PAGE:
You can have Stata scan a do-file instead of executing it, just as it would any text file. This is helpful if you have elaborate projects that cover entire directory trees full of little do-files that do different things for different subsets of the project if given conditions are met, and skip them otherwise. You don't want to go through these by hand if you just want to find the file where you used a certain command or operated on some variable you know.

In the example below I am going over 30 do-files, trying to figure out in which of them I operated on a variable called "foo". The client is a consortium of 30 local newspapers, and the do-files I am scanning are in separate folders, one for each local market. The list of markets is in a file I call ticker. This file keeps a timeline of source files that I receive weekly from each market. Some have started sending them earlier, some later. That part is not important now. For this project all I care about is that in the ticker file I can find a full listing of the markets, so I don't have to type them out. Here goes:
 capture prog drop findString prog def findString  local ratespath  "${root}rates/" local tickerpath "${root}source/" local searchfor  "foo"  drop _all use "tickerpath'ticker.dta" levelsof market, local(markets) local markets: list clean markets  foreach market in markets' {   local myfilein "ratespath'market'/rates_market'.do"   capture confirm file "myfilein'"   if _rc==0 {     tempname fh_in     file open fh_in' using "myfilein'", read     local linenum=0     file read fh_in' line     while r(eof)==0 {       local linenum=linenum'+1       if regexm("macval(line)'"',"searchfor'") {         di "searchfor' found in rates_market'.do on line linenum'"         exit       }       file read fh_in' line     }     file close fh_in'     di "searchfor' not found in rates_market'.do"   }   else {     di "no rates_market'.do file found for market'"   } } end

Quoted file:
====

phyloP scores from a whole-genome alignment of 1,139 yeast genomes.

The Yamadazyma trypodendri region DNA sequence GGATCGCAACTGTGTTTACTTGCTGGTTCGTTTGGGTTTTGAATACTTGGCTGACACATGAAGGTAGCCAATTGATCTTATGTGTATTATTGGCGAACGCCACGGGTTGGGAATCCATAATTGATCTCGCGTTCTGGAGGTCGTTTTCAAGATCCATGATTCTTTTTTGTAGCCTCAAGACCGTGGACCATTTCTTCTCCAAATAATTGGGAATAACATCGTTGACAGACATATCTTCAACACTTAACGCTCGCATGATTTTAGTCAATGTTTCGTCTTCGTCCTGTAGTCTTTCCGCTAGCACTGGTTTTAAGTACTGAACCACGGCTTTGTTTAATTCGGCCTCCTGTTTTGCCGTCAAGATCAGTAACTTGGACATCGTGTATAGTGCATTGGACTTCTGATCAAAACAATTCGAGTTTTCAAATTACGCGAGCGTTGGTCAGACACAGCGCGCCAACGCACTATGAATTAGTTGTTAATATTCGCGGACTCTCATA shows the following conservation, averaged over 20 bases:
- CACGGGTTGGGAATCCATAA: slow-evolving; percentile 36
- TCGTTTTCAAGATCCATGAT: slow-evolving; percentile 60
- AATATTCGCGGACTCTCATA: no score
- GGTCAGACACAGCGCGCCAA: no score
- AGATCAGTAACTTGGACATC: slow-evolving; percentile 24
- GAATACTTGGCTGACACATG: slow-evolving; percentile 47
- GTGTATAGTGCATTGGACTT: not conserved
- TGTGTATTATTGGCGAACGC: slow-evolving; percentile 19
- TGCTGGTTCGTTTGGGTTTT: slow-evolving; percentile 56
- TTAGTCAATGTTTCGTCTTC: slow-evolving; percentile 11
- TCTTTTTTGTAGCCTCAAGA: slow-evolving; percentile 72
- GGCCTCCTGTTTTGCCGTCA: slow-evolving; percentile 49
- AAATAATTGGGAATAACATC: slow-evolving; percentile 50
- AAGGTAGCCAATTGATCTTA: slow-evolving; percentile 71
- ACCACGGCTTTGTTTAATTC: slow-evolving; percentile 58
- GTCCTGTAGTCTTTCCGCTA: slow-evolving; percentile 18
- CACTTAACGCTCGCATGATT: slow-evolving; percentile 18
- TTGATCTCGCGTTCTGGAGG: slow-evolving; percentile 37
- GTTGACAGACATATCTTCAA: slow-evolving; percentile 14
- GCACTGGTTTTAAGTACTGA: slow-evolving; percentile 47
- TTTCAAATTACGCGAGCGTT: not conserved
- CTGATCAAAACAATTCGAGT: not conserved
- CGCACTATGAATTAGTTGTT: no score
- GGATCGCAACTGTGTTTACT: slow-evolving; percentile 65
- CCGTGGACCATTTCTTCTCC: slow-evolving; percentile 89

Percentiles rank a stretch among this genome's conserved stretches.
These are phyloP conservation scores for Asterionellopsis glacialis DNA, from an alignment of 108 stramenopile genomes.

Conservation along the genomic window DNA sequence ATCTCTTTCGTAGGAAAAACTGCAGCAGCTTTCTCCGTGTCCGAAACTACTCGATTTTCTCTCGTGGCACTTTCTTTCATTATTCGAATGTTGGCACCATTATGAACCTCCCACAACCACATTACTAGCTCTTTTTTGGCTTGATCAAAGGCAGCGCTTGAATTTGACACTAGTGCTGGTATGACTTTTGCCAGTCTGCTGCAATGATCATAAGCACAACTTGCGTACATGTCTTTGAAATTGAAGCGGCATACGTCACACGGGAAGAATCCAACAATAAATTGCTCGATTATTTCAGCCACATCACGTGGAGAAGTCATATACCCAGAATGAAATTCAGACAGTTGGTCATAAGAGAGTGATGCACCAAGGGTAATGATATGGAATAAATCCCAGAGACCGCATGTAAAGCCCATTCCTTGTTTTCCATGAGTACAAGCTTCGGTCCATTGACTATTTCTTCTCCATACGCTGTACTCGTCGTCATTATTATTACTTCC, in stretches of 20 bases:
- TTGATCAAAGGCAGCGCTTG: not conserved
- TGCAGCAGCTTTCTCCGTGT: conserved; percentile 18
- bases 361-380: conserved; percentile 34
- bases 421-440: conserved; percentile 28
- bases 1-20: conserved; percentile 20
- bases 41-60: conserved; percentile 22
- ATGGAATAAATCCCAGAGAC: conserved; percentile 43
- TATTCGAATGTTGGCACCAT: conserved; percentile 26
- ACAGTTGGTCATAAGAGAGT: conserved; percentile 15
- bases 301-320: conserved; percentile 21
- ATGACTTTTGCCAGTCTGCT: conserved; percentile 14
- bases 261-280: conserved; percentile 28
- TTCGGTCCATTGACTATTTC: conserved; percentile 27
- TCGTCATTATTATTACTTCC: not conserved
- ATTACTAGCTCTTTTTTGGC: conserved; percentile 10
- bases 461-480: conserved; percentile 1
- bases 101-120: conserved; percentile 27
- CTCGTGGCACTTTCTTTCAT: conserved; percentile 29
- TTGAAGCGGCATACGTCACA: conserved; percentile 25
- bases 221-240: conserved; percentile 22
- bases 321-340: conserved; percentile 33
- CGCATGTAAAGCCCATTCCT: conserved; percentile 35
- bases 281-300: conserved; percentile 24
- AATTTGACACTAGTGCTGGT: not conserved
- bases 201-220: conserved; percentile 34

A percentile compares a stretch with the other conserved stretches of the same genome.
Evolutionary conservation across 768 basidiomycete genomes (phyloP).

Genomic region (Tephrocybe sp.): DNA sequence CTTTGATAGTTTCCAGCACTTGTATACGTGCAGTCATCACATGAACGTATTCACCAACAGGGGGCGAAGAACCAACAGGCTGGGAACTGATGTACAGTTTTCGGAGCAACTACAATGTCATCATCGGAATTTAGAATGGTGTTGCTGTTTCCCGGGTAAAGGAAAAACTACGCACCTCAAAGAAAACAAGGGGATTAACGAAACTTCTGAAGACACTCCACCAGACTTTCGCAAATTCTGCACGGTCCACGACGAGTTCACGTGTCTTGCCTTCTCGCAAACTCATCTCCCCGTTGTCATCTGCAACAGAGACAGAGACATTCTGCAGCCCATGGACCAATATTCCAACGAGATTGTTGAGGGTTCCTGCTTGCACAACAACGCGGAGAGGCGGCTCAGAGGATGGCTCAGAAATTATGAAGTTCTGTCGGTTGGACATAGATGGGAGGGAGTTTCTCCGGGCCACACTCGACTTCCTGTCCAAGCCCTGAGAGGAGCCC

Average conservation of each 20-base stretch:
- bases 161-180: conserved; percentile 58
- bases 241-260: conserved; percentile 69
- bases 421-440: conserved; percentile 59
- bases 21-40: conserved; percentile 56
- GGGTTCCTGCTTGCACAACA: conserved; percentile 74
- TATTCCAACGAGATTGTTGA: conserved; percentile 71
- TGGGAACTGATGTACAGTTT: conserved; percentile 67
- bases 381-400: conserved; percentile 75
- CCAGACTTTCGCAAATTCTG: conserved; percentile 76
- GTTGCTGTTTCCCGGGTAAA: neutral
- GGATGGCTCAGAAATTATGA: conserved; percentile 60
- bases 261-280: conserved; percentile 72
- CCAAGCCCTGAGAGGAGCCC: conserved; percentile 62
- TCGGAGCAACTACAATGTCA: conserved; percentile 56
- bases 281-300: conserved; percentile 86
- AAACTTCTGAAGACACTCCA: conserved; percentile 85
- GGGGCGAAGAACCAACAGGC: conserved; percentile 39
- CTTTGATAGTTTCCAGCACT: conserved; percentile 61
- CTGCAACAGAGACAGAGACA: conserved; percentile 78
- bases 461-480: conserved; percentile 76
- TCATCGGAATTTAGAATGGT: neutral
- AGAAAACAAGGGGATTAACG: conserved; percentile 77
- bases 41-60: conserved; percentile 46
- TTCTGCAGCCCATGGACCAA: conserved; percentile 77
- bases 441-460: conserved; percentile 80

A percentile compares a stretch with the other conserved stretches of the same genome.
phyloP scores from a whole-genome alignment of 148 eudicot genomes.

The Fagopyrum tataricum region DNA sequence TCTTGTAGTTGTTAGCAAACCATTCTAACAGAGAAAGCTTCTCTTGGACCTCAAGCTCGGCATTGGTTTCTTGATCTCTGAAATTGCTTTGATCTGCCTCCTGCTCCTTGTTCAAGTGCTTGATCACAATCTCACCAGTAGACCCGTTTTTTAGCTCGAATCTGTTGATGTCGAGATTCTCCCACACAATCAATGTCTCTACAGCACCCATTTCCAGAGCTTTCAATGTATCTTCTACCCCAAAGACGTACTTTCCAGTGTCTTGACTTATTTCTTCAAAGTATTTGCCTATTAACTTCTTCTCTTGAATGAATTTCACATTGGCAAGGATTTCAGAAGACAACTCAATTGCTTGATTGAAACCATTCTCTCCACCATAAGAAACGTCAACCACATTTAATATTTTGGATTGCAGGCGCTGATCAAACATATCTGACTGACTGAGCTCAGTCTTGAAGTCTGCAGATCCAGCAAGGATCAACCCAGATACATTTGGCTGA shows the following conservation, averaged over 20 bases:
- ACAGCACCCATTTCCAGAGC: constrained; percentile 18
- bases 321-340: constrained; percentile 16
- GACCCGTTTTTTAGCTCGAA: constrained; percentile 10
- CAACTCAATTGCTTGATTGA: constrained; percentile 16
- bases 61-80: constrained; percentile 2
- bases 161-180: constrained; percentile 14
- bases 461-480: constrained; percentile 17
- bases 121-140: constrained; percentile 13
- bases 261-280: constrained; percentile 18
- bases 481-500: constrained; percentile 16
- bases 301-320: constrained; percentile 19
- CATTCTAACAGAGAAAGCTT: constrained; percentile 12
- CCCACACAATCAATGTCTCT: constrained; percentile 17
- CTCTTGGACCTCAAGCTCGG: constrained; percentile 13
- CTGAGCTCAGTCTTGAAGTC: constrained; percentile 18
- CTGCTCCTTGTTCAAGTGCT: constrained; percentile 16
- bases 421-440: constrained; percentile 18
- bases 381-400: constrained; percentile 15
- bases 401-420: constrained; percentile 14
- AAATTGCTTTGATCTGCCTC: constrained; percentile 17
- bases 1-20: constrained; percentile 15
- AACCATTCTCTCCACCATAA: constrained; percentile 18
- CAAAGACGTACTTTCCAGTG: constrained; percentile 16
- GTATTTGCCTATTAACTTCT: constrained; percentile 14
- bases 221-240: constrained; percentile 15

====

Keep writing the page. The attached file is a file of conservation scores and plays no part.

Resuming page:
The idea is simple. First I check if the do-file of interest -- rates_market'.do -- even exists. If it does, I open it for reading line by line until I reach the end-of-file character, which in Stata translates to a non-zero value for the internal local r(eof). The first time I find "foo" I report that I found it, exit the reading loop, and move on to the next file. If I don't find it, I report that I didn't, and move on to the next file.

There are a few niceties. Each line of of the file is read into a macro called simply line'. But when I look for "foo", I'm not looking in line'. Instead, I am looking in its raw version, "macval(line)'"'. This function (the name comes from "macro value") preserves all the content as it finds it. Normally, line' alone might be tempted to skip things like quotation marks, special characters, etc. Observe the compound quotes. You will get used to them. And observe the regular expression-matching command regexm. You will grow very fond of it.